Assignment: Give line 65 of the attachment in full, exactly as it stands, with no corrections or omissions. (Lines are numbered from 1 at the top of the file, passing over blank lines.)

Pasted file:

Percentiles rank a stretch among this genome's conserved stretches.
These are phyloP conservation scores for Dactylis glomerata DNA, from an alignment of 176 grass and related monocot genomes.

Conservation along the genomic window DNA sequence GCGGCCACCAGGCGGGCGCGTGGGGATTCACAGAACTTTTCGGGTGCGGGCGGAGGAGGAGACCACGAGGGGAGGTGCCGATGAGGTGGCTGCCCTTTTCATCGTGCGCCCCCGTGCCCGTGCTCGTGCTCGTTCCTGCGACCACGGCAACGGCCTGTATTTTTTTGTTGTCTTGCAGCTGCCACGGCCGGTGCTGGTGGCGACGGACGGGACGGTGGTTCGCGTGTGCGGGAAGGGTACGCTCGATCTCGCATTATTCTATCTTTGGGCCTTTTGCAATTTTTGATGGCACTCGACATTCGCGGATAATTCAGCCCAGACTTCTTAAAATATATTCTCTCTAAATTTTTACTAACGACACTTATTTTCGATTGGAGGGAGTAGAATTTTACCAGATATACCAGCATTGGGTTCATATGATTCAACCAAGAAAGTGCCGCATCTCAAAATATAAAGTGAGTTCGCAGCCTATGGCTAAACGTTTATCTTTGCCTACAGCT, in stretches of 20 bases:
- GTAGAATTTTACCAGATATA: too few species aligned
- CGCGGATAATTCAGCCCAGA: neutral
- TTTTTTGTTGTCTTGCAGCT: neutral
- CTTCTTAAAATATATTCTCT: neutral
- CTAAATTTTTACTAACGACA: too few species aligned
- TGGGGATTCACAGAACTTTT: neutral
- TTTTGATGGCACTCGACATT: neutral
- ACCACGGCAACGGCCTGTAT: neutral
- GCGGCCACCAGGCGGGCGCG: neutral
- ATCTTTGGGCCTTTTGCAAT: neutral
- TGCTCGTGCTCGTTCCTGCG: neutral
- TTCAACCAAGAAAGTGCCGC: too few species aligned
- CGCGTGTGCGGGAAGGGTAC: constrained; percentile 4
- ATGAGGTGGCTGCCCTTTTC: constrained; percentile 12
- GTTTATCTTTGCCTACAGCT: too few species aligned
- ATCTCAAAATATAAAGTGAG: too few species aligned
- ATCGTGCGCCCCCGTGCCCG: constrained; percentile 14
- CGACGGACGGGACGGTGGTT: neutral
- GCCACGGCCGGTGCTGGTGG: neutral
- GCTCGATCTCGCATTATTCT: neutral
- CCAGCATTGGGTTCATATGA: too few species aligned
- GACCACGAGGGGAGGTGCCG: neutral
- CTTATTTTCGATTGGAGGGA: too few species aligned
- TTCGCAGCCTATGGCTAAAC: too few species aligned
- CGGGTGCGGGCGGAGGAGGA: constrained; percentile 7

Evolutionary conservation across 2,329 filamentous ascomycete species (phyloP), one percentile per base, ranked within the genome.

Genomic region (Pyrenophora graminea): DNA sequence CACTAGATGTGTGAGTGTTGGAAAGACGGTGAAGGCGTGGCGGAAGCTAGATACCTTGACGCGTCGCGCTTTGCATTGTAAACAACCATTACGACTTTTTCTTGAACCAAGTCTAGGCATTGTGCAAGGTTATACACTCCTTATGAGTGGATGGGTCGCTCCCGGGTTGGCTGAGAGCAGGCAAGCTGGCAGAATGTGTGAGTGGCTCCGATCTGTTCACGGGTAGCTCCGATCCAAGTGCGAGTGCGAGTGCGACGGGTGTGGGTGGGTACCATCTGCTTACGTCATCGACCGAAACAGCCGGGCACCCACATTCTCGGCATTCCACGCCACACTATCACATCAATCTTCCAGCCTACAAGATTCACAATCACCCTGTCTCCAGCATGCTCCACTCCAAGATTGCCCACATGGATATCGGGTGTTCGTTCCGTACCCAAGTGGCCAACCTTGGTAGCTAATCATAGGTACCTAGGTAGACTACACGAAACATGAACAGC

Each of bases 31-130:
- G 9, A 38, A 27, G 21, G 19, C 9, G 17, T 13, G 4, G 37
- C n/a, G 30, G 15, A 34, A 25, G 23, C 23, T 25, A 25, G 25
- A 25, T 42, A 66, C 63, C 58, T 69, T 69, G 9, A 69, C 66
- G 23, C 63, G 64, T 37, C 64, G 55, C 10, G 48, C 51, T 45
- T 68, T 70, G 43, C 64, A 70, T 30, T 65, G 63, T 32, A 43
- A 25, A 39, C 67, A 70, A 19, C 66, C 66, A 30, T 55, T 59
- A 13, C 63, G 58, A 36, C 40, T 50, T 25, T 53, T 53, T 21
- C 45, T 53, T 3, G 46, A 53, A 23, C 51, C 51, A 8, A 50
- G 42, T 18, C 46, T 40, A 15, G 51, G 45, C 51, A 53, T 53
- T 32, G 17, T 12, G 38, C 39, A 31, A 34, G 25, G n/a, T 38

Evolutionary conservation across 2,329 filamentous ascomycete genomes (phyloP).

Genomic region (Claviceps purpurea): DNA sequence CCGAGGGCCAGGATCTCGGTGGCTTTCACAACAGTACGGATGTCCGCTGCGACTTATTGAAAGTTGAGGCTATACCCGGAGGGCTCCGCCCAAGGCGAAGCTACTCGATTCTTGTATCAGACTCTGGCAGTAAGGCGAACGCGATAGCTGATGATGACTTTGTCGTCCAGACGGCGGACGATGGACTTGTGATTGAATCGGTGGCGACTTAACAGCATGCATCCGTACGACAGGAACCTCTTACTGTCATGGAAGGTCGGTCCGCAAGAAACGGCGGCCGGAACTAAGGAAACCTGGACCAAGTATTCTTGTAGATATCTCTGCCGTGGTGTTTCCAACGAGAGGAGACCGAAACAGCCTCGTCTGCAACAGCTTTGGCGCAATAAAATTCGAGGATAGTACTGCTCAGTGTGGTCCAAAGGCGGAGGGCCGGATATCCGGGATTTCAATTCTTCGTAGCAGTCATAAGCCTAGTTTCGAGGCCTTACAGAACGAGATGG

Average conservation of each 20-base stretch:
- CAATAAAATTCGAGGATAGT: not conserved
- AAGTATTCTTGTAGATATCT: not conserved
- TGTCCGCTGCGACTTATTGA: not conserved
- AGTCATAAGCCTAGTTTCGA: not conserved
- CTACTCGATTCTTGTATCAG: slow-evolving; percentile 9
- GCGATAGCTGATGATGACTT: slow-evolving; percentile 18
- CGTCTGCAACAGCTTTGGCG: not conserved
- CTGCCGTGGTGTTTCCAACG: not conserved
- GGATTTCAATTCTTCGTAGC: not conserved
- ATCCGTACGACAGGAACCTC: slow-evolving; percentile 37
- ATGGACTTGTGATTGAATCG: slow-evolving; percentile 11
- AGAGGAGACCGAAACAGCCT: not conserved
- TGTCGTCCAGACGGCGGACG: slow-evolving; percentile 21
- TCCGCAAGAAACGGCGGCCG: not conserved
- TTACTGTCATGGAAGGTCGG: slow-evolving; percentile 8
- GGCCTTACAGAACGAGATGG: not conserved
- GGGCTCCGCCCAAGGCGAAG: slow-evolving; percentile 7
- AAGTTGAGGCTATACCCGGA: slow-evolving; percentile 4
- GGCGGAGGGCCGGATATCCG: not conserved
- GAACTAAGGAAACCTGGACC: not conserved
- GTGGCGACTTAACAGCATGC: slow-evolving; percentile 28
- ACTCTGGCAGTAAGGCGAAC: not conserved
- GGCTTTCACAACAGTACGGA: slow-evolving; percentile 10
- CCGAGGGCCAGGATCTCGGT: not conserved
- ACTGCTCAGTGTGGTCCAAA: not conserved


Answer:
- GTGGCGACTTAACAGCATGC: slow-evolving; percentile 28